Early this morning, during an invigorating desert garden walk through a private Los Cabos golf course, something came to mind.  SENSES.

We speak not only to tell other people what we think, but to tell ourselves what we think. Speech is a part of thought. ~ Oliver Sacks

I was thinking about travel and self-expression.  It’s not an original idea as many have said similar things before.  But what I began to focus on was how my senses were picking up, not just the view of where I was walking, but the sounds of small chattering birds, fragrances of red flowering bushes, and the warmth of the morning sun on my skin.

It was as if my senses were re-awakened from the habitude of urban living where noise, smell, and temperature are often shut down due to overload, unpleasantness, or mundaneness.  It felt enlivening to focus on what my senses were perceiving as I walked along this posh desert landscaped golf course path.  When I returned from the walk, ready to jot down some blog ideas, I located an article by archaelogists.

The ancient Maya and other Mesoamerican peoples showed an intense interest in invoking the senses, especially hearing, sight, and smell… As conceived anciently, the senses were projective and procreative, involving the notion of unity and shared essence in material and incorporeal realms… The inner mind extended to encompass outer worlds, in strong parallel to concepts of monism. ~ An Archaeology of the Senses

Strikingly, these archaeologists were able to recreate the sensual experiences of a people long gone through their art and artifacts.  I’ve returned to Los Cabos, Mexico for the past decade, for many reasons, but particularly because there is something here about the light and the air.  Located at the bottom tip of a 1000 mile peninsula, Los Cabos vistas are of the Sea of Cortez and ancient mountains.   It’s as if the earliest inhabitants still can be felt, offering us an ancient communion with our senses.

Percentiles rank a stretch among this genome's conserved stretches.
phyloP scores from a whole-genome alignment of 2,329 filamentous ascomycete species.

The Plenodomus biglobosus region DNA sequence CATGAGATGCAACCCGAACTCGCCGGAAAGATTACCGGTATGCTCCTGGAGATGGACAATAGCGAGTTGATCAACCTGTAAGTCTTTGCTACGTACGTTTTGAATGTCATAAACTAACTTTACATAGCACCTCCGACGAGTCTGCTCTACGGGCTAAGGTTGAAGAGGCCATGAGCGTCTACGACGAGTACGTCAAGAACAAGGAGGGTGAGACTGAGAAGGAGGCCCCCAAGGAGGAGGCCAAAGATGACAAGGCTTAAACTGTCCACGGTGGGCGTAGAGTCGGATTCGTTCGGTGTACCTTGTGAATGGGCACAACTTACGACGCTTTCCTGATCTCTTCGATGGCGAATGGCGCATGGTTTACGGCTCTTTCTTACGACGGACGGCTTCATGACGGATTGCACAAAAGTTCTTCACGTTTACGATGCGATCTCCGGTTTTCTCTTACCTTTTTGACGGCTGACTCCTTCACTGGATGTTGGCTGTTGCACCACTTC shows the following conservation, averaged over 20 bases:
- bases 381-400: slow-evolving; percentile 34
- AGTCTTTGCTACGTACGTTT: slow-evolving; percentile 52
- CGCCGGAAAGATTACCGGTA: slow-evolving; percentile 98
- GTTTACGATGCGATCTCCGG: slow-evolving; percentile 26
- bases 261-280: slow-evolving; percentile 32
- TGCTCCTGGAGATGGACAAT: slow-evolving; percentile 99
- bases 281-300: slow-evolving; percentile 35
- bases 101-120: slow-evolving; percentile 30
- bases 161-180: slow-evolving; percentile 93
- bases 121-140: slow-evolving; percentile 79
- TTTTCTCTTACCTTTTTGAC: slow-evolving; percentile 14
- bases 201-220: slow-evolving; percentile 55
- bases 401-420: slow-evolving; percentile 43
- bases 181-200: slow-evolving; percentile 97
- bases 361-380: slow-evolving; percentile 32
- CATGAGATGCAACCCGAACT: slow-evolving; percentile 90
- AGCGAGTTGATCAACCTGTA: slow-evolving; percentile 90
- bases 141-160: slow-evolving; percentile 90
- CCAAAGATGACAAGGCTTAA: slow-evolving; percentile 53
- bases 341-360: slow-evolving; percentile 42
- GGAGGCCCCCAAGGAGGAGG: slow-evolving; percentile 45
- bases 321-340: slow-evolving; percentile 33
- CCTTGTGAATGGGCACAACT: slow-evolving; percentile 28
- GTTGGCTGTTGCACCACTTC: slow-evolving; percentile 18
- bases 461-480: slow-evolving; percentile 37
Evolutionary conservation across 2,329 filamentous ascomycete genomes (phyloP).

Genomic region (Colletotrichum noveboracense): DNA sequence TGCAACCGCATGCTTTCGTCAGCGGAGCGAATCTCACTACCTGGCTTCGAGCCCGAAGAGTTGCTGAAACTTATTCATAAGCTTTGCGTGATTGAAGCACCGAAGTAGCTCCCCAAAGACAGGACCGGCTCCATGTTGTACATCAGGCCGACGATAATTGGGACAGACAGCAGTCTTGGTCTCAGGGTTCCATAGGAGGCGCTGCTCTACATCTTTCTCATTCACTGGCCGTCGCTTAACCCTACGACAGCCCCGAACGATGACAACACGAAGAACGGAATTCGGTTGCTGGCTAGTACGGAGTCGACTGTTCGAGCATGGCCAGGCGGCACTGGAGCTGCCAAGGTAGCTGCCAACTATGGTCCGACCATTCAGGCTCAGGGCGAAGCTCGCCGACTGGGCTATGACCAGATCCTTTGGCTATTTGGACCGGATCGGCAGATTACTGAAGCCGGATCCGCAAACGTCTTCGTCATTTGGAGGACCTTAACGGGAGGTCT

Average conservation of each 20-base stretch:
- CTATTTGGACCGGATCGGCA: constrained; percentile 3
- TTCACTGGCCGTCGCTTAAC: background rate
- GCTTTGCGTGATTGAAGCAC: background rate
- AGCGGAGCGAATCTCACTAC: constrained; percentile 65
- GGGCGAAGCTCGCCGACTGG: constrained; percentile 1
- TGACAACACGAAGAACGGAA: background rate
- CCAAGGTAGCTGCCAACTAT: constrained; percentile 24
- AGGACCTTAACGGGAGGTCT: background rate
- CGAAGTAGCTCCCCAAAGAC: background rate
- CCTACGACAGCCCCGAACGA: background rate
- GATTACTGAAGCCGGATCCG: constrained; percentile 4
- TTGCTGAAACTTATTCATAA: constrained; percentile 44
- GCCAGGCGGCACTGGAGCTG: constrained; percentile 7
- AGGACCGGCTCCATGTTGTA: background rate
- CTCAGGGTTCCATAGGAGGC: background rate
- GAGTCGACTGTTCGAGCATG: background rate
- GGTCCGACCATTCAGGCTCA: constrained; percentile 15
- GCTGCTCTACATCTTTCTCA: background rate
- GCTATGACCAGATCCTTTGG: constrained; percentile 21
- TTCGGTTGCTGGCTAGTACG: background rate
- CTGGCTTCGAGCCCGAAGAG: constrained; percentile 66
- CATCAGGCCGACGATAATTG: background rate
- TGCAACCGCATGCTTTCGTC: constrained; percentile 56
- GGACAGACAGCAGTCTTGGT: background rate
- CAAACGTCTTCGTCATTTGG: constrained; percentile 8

How can you become more aware of your senses, wherever you are?

Here are a few simple prompts to stimulate your reflection.  Remember speech is part of thought, so try answering out load. 

  • What do you see? colors, shapes, textures; feelings provoked?
  • What do you hear? natural or manmade sounds; soft or loud?
  • What do you taste?  pleasant or not; sweet or sour?
  • What do you smell? pleasant or not; feelings evoked?
  • What do you touch?  hard or soft; smooth or rough?

About 37 miles north of me is the Modern Elder Academy.  It offers an experience to “repurpose” midlife.  I imagine those “graduates” receiving a Certificate in Mindset Management will know exactly what I am describing because their learning is so deeply experiential.  The Modern Elder Academy, founded by Chip Conley, is worth exploring if you seek a transformative experience at an expressive age.

Please share experiences of how your senses were enlivened through travel.

Expressive Links

The Linguistic Expression of Senses

An Archaeology of the Senses:  Perception and Cultural Expression in Ancient Mesoamerica

Modern Elder Academy

Quote by Barbara Sher